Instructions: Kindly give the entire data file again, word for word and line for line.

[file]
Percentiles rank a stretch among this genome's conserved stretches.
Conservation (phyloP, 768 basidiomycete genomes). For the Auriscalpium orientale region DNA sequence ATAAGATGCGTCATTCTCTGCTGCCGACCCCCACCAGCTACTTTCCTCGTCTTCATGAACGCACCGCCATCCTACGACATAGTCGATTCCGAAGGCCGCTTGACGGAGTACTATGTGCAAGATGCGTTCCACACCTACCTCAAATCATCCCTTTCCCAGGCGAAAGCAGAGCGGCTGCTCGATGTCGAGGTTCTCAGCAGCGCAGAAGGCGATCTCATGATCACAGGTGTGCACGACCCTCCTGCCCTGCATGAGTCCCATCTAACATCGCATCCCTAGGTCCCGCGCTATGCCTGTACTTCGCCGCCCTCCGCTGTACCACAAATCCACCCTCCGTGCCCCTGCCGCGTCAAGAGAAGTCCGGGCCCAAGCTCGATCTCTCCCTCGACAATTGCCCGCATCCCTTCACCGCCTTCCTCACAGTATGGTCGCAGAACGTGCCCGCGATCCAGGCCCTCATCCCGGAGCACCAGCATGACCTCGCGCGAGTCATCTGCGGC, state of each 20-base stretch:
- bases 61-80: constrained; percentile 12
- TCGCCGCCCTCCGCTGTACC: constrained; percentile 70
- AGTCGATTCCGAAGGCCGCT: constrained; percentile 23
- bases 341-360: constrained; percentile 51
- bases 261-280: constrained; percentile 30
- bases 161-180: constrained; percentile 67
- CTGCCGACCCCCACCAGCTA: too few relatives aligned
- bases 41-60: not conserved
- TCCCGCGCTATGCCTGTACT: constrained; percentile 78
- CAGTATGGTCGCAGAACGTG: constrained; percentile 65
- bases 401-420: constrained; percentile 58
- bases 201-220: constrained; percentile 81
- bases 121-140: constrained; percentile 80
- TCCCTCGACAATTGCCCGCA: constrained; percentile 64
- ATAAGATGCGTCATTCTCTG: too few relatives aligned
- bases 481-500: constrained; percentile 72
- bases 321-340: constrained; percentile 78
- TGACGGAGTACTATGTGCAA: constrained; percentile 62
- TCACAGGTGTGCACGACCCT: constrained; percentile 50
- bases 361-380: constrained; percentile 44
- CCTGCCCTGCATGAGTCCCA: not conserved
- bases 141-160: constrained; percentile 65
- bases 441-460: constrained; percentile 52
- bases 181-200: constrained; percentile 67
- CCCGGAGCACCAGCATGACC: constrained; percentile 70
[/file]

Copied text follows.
Percentiles rank a stretch among this genome's conserved stretches.
Conservation (phyloP, 768 basidiomycete genomes). For the Auriscalpium orientale region DNA sequence ATAAGATGCGTCATTCTCTGCTGCCGACCCCCACCAGCTACTTTCCTCGTCTTCATGAACGCACCGCCATCCTACGACATAGTCGATTCCGAAGGCCGCTTGACGGAGTACTATGTGCAAGATGCGTTCCACACCTACCTCAAATCATCCCTTTCCCAGGCGAAAGCAGAGCGGCTGCTCGATGTCGAGGTTCTCAGCAGCGCAGAAGGCGATCTCATGATCACAGGTGTGCACGACCCTCCTGCCCTGCATGAGTCCCATCTAACATCGCATCCCTAGGTCCCGCGCTATGCCTGTACTTCGCCGCCCTCCGCTGTACCACAAATCCACCCTCCGTGCCCCTGCCGCGTCAAGAGAAGTCCGGGCCCAAGCTCGATCTCTCCCTCGACAATTGCCCGCATCCCTTCACCGCCTTCCTCACAGTATGGTCGCAGAACGTGCCCGCGATCCAGGCCCTCATCCCGGAGCACCAGCATGACCTCGCGCGAGTCATCTGCGGC, state of each 20-base stretch:
- bases 61-80: constrained; percentile 12
- TCGCCGCCCTCCGCTGTACC: constrained; percentile 70
- AGTCGATTCCGAAGGCCGCT: constrained; percentile 23
- bases 341-360: constrained; percentile 51
- bases 261-280: constrained; percentile 30
- bases 161-180: constrained; percentile 67
- CTGCCGACCCCCACCAGCTA: too few relatives aligned
- bases 41-60: not conserved
- TCCCGCGCTATGCCTGTACT: constrained; percentile 78
- CAGTATGGTCGCAGAACGTG: constrained; percentile 65
- bases 401-420: constrained; percentile 58
- bases 201-220: constrained; percentile 81
- bases 121-140: constrained; percentile 80
- TCCCTCGACAATTGCCCGCA: constrained; percentile 64
- ATAAGATGCGTCATTCTCTG: too few relatives aligned
- bases 481-500: constrained; percentile 72
- bases 321-340: constrained; percentile 78
- TGACGGAGTACTATGTGCAA: constrained; percentile 62
- TCACAGGTGTGCACGACCCT: constrained; percentile 50
- bases 361-380: constrained; percentile 44
- CCTGCCCTGCATGAGTCCCA: not conserved
- bases 141-160: constrained; percentile 65
- bases 441-460: constrained; percentile 52
- bases 181-200: constrained; percentile 67
- CCCGGAGCACCAGCATGACC: constrained; percentile 70